“These spiritual matters are very live for a lot of people in the area,” he says. “There’s not only karma but for some of the parents what happened to their children was seen as a kind of test of character. One that they passed, incidentally. I went to long lengths to show this without, I hope, being voyeuristic.”

Thirteen Lives has not been screened in Thailand, nor have the real-life boys and their families seen it yet. “We have a lot of obligations that flow out like the water in the caves. We have to honour them,” says Reutaivanichkul. “We have to make a film that shows Thailand beyond the tourist cliches. It’s not just pad thai or muay thai. This is a very specific region in Thailand with a community that we need to show as it is.”

In his efforts to stay faithful to the environment and respectful to its people, Howard deserves substantial kudos. It’s clear why he was drawn to the story, though: before he made A Beautiful Mind and Frost/Nixon, there was Backdraft and Apollo 13 – classics in the disaster movie canon.

People battling seemingly insuperable odds over which they ultimately triumph are his bread and butter “Of course! That makes for better drama.” Would he have made this movie if the rescue had failed? “I don’t know. I don’t think I’m naturally drawn to tragedy. I’m drawn towards the validation of optimism.”

Thirteen Lives bears closest comparison to Apollo 13 (1995), which also depicted a real-life disaster. Astronauts hoping to become the third Nasa crew to land on the moon are confounded by an on-board explosion that depletes the spacecraft’s oxygen supply and power. The mission becomes about saving the lives of the astronauts with a plan hatched by Nasa staff in Houston and the crew. “I was drawn to the cave rescue in part because it incarnated something that impressed me in the early days of Nasa – that the best idea wins. The same happened during this rescue.” Similar, too, is the trickiness of the shoot: just as Howard couldn’t film Apollo 13 in space, he couldn’t make Thirteen Lives in the caves where the boys were trapped.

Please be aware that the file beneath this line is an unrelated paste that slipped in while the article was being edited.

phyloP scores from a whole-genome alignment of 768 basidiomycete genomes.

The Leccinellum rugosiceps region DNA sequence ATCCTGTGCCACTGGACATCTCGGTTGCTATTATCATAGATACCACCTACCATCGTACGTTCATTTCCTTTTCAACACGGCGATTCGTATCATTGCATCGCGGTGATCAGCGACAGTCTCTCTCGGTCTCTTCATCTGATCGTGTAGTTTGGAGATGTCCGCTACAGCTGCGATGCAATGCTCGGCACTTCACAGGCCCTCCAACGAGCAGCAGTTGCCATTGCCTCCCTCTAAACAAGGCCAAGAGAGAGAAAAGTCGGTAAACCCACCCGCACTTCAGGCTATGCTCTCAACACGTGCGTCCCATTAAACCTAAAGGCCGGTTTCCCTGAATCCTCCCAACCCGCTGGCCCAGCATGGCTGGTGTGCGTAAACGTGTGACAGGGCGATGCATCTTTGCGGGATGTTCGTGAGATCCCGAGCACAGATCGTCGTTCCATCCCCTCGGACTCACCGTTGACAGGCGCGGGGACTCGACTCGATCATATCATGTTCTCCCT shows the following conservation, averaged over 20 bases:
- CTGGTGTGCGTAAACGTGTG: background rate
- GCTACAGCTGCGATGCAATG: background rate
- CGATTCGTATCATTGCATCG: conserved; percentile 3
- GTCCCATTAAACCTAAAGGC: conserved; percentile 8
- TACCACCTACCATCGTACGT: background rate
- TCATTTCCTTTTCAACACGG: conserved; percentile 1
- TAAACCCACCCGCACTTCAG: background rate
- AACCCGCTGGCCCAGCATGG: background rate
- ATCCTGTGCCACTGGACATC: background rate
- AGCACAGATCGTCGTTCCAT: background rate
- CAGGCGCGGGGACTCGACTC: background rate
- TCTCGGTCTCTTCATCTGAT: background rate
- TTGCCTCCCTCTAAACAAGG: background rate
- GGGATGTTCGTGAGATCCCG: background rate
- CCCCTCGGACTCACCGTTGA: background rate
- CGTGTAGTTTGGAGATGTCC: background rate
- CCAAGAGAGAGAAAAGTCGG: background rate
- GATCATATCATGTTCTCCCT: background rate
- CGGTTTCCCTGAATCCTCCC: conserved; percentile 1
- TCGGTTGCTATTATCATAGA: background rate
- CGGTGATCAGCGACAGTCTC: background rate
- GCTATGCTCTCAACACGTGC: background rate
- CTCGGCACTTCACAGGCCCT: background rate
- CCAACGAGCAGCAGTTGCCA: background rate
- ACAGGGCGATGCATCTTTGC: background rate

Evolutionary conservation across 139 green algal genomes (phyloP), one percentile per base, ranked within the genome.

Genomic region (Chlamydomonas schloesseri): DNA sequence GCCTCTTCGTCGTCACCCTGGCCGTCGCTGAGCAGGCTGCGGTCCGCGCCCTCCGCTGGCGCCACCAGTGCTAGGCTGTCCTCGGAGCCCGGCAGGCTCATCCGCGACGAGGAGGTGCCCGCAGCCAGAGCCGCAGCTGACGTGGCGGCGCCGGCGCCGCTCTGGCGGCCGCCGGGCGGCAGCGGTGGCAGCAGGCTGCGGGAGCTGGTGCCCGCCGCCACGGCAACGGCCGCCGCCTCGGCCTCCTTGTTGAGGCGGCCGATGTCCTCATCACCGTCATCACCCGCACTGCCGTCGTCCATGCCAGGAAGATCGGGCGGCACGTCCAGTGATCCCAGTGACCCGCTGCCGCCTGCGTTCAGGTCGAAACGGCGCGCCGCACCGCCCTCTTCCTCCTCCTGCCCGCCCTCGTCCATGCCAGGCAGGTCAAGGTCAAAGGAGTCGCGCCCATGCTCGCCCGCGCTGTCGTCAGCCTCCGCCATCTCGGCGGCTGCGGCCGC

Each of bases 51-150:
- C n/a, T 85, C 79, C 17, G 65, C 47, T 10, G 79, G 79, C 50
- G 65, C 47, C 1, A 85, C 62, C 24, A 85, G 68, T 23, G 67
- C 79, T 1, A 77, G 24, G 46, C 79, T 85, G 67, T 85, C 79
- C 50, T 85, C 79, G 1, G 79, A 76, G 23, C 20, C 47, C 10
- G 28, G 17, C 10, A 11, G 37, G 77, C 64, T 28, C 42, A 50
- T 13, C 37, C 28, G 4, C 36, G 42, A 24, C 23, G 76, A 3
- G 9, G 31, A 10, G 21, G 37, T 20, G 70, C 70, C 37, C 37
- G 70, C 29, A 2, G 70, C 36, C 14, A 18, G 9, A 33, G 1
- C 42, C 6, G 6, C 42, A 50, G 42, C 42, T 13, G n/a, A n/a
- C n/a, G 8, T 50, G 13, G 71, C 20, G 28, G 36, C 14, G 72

Howard has never, in fact, set foot in Thailand. “Because of Covid we couldn’t film in Thailand, but I’m sure we couldn’t have shot in those caves anyway.” Set designers built five mock-ups of the caves in Queensland, Australia. Howard tells me little holes were drilled into the model cave walls so that cameras could film underwater sequences. These were digitally filled in during post-production.

More authenticity came from the decision not to have the Thai locals talk together, inexplicably, in English. “The great thing is that now we don’t have to think that way. Because of streaming, subtitles are suddenly OK. We shot the boys and parents speaking not just in Thai but in a dialect that is spoken in northern Thailand. For someone from Bangkok it’s like what a Scottish brogue sounds like to a Cockney. When we tested the movie in very middle-of-the road places, the audiences not only weren’t baffled by subtitles, they kind of expected them.”

As for Stanton, what did he think of how Mortensen played him? “I think he nailed my accent,” he grins. Yet Mortensen hardly speaks a Coventry accent. “But I’m originally from Essex,” says Stanton, “so that’s in there as well.”

What’s yet more impressive is how Mortensen plays Stanton as undemonstrative, focused on the job, selfless, never grandstanding – as if channelling the antithesis of Boris Johnson.

I ask how Stanton has adjusted to life as a global hero. He chuckles in a way that Mortensen would not in the film, but then adds phlegmatically. “I don’t think of myself as a hero. I still live alone in Coventry.”